I have heard that Michael Caine is a Gypsy / Romanichal - any thoughts? The article for Bob Hoskins does mention his Roma heritage so I personally think it would be useful here ref: http://www.imninalu.net/famousGypsies.htm 81.77.78.217 18:16, 16 January 2006 (UTC)

...... I have never heard of a Romanichal family with the surname Micklewhite. It is possible that his family had a travelling past but not a Romani one. The trades of his parents were also not typical Romani occupations. —Preceding unsigned comment added by 82.34.227.166 (talk) 17:19, 17 September 2007 (UTC)

It's an assertion you can find all over the web, along with attempts to rubbish it. Clearly one doesn't leap to claim Romani ancestry as one might with another background, so who knows. For whatever reason he appears on the list of famous Romnichal. However google tells me Micklewhite is a Yorkshire name (from Micklethwaite). Hakluyt bean (talk) 21:42, 17 November 2008 (UTC)

"Dad was part Gypsy." Michael Caine, My Autobiography: The Elephant to Hollywood (Hodder & Stoughton, 2011), p. 17. --Nychtopouli (talk) 11:29, 24 June 2011 (UTC)

Lost sibling[edit]

"Some time after his mother died, Caine and his younger brother learned they had an elder half-brother, named David. He suffered from severe epilepsy and had been kept in hospital his entire life. Although their mother regularly visited her first son in hospital, even her husband did not know the child existed."

I note that the film 'Last Orders' contains a sub-plot which is not dissimilar to this, where Caine's character is father to a disabled child who is disowned by all but her mother; is this coincidental or was Caine interested in the role for this reason, perhaps? Ndaisley 15:32, 25 June 2006 (UTC)

Korea & time in army[edit]

Why is there nothing about this? In his autobiography it gives some details of this and some important information about the development of a new drug used to treat malaria with which 'Caine' was treated. (Sasquatchuk 00:34, 24 September 2006 (UTC))

"Not a lot of people know that"[edit]

Since Peter Sellers died in 1980, I find it unlikely that he quoted a line from a 1983 movie in order to impersonate Michael Caine.-DrGeoduck 22:30, 2 December 2006 (UTC)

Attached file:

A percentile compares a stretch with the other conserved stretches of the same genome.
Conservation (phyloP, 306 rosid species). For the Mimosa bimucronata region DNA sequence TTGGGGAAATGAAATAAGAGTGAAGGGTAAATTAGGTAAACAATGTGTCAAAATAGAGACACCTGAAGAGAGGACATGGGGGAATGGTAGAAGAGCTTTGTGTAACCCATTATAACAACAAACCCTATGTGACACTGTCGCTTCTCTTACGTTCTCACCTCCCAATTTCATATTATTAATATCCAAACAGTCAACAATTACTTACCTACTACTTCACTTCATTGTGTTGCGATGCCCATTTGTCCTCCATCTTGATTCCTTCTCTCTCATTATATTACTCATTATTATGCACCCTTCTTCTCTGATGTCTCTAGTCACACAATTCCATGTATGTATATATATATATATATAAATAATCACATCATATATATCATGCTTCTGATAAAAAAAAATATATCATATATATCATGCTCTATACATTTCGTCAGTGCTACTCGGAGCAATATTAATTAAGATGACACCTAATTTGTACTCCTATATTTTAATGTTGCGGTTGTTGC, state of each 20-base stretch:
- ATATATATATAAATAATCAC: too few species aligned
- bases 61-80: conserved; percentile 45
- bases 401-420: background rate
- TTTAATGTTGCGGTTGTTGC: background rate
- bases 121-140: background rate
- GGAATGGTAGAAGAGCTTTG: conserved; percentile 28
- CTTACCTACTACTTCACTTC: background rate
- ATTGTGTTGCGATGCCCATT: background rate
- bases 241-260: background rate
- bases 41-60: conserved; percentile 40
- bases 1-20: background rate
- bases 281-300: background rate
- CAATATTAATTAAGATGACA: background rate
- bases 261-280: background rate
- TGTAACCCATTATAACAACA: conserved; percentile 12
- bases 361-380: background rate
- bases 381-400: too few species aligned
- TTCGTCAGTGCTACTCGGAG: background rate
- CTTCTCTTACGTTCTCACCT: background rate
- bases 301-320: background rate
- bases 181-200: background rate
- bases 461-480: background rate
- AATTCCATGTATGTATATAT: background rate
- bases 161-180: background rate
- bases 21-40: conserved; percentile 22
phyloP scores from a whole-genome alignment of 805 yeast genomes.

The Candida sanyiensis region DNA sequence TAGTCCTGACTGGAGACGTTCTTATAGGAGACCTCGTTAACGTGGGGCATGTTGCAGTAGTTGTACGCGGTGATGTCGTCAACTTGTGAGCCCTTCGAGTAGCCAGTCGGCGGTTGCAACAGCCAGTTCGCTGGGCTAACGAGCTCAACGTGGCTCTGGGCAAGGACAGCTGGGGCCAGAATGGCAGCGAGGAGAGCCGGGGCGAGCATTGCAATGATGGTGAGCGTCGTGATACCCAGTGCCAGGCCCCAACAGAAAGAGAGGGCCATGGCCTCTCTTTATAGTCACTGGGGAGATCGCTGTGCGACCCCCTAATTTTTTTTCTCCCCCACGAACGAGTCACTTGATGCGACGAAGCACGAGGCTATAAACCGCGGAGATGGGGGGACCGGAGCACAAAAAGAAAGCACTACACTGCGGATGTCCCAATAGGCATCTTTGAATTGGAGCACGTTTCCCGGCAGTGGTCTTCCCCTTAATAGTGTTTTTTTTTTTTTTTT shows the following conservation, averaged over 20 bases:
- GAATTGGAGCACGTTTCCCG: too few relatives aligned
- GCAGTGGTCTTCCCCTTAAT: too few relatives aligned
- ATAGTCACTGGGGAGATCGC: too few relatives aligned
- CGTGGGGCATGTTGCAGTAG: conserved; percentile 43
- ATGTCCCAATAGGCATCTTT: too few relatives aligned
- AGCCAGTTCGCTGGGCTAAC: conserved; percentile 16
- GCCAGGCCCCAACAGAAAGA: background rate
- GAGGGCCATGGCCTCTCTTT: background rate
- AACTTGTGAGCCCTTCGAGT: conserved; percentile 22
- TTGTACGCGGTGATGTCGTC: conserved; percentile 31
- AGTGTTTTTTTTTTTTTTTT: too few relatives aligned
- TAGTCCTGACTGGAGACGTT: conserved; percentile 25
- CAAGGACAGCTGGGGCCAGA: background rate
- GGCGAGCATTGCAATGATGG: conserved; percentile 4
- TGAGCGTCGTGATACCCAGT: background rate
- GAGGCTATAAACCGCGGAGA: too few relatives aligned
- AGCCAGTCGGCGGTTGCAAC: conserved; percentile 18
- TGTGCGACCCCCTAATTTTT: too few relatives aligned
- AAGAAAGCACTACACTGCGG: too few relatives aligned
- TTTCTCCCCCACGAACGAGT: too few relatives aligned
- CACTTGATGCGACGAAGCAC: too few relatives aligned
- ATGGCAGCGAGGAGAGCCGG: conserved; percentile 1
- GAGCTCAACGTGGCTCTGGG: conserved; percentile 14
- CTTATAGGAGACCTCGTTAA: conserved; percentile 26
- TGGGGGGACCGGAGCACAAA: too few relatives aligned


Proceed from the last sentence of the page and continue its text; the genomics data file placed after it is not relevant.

It was the other part that was wrong. I don't know if Caine actually said the line in Educating Rita, but the phrase pre-dates the film. I remember seeing Sellers on Parkinson doing this impression and explaining the bit about the answer machine. JW 20:54, 3 December 2006 (UTC)
Doing a little scanning around, I found suggestions that Michael Caine had in fact never said the quote until the film you mentioned above. I also found reference (which I can't quote here) to Roger Moore being the originator of the quote. Just google for the quote with " either side of it, you'll find the same as I did
"The much-repeated catchphrase “Not a lot of people know that” was actually coined by Peter Sellers when he did an impression of Caine on Michael Parkinson's show in 1972. Eleven years later Caine was given the line to say as an in-joke in Educating Rita."
http://entertainment.timesonline.co.uk/tol/arts_and_entertainment/film/article3545854.ece 78.86.230.62 (talk) 20:58, 18 July 2009 (UTC)

Strange choices for Filmography[edit]

So, such classics as Miss Congeniality and Austin Powers in Goldmember are included in his "main filmography", but The Quiet American (2002 film) isn't included, even though Caine received a best actor Oscar nomination for it. Seems odd. Psychonaut3000 03:41, 5 December 2006 (UTC)

The whole idea of a "main filmography" seems like a bad idea. These templates have started appearing on other actor articles. I've edited a couple to make them a bit more representative, but it's still a matter of opinion what goes in and what doesn't. JW 14:52, 5 December 2006 (UTC)

Present life[edit]

How about more on what he does now? He owns a few restaraunts, one of which is opposite his flat, and apparently he does all his cooking there. In his own words, its his kitchen.--nocturnal omnivorous canine 19:51, 3 March 2007 (UTC)

I assume you mean other than filming? If so, you should clarify. He's still active in movies, there's two in the pipeline (one in post and the other being filmed) so you'd better mean other than filming :-P 78.86.230.62 (talk) 20:50, 18 July 2009 (UTC)

Fair use rationale for Image:244.caine.michael.092806.jpg[edit]